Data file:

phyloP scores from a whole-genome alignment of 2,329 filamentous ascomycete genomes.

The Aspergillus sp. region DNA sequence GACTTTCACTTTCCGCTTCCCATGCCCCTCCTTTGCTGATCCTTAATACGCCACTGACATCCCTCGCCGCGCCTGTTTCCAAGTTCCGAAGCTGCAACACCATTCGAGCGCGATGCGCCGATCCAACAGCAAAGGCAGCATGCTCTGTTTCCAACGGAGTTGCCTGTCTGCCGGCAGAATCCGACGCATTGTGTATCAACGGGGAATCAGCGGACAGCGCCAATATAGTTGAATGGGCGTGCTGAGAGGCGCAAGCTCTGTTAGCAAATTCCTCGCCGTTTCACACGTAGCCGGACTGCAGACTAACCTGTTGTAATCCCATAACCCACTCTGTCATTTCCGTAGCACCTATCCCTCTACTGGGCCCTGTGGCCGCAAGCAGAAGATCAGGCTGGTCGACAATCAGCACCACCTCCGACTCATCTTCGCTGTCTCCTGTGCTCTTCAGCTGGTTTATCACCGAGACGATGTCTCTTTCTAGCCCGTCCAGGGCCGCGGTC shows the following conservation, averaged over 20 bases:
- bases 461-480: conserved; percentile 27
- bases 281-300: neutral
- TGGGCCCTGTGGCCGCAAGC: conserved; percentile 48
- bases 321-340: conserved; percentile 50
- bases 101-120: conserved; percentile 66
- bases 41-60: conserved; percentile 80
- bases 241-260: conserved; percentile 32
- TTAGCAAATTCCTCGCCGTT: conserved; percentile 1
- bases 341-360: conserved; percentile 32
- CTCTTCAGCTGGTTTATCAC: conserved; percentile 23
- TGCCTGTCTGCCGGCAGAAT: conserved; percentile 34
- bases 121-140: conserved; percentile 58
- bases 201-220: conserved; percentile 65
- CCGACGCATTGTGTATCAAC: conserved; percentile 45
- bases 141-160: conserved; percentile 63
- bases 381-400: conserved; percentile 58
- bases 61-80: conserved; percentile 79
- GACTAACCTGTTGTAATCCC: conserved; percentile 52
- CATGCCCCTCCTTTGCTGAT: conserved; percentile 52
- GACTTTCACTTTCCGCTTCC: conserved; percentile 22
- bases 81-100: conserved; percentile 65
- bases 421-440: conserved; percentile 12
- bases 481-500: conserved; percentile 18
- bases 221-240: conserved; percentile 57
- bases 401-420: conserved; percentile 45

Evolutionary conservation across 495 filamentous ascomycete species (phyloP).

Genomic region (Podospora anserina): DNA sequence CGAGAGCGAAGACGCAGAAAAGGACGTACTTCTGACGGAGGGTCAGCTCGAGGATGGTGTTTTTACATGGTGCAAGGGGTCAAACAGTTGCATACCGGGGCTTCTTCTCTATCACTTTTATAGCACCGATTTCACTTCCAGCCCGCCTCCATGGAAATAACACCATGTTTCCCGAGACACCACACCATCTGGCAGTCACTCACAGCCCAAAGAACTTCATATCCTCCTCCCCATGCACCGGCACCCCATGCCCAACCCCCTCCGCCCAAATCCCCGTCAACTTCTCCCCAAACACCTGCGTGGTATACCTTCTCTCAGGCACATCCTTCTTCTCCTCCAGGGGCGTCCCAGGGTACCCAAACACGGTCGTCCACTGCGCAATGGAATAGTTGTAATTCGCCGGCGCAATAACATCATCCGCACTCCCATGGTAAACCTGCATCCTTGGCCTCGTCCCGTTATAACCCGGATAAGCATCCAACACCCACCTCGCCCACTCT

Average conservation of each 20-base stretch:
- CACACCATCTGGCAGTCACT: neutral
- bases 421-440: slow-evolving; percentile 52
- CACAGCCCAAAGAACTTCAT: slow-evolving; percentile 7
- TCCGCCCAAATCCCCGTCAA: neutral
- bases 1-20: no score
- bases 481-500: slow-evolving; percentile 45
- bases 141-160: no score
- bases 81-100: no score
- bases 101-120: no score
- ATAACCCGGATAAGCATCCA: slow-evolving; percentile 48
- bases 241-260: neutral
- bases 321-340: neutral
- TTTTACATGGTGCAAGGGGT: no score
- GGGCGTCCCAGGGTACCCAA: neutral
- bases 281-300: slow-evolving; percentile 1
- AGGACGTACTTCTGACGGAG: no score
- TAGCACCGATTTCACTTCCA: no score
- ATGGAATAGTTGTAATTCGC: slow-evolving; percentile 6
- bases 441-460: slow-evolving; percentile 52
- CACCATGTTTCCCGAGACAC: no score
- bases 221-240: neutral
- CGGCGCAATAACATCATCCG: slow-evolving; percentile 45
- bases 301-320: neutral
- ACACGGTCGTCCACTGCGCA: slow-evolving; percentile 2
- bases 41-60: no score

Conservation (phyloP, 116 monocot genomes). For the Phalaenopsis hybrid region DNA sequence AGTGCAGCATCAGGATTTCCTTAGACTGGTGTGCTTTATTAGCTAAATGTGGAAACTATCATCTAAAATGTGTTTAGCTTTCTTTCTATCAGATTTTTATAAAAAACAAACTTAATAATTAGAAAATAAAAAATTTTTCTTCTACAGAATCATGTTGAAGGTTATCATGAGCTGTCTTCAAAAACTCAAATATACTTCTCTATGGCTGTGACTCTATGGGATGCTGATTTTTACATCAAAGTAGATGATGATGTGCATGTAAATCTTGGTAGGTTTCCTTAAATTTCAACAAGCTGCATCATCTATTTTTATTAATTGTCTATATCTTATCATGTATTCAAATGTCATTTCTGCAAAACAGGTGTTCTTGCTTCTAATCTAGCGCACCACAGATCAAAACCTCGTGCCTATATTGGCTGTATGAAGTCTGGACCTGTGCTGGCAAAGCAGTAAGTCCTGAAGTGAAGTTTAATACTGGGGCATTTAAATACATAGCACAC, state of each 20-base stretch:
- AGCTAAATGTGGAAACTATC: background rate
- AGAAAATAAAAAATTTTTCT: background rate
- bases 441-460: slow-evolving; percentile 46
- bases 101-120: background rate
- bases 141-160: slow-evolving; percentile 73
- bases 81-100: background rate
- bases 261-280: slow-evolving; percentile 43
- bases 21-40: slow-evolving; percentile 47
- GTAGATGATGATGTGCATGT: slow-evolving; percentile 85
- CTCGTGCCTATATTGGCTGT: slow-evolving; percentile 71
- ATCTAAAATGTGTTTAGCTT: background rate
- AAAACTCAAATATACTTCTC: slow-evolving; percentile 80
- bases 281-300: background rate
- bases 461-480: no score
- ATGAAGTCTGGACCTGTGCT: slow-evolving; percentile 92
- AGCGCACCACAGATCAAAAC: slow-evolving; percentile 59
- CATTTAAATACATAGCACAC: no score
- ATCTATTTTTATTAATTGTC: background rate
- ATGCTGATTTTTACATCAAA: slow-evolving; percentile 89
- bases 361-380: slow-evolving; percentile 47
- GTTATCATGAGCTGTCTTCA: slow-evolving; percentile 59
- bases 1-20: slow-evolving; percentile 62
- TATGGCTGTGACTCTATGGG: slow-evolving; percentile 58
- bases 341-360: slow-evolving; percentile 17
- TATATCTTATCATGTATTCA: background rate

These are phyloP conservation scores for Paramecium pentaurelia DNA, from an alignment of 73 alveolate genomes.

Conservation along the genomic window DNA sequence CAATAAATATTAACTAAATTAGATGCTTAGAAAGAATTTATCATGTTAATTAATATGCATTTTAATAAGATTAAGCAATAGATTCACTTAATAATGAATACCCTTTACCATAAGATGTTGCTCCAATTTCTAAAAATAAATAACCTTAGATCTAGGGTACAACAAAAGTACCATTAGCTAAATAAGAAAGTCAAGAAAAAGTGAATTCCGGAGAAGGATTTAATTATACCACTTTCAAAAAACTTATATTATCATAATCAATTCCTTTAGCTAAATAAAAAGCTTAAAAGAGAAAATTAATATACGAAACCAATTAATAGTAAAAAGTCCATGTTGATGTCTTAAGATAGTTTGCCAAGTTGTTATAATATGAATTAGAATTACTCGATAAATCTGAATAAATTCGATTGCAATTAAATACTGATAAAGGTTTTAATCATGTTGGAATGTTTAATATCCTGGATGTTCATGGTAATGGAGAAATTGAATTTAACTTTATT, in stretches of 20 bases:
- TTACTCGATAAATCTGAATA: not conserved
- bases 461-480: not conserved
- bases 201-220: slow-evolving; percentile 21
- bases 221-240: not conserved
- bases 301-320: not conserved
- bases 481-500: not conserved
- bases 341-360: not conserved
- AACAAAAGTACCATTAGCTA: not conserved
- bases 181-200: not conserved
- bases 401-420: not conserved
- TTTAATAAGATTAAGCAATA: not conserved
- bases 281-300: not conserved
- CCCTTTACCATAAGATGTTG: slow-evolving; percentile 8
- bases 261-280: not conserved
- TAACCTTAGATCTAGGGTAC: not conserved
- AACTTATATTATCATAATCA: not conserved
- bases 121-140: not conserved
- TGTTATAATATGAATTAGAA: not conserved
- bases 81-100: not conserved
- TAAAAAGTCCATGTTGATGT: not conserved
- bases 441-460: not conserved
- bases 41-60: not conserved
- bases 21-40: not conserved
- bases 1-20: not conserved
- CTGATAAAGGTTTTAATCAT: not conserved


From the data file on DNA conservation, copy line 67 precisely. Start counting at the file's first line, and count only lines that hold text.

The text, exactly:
- ATCTAAAATGTGTTTAGCTT: background rate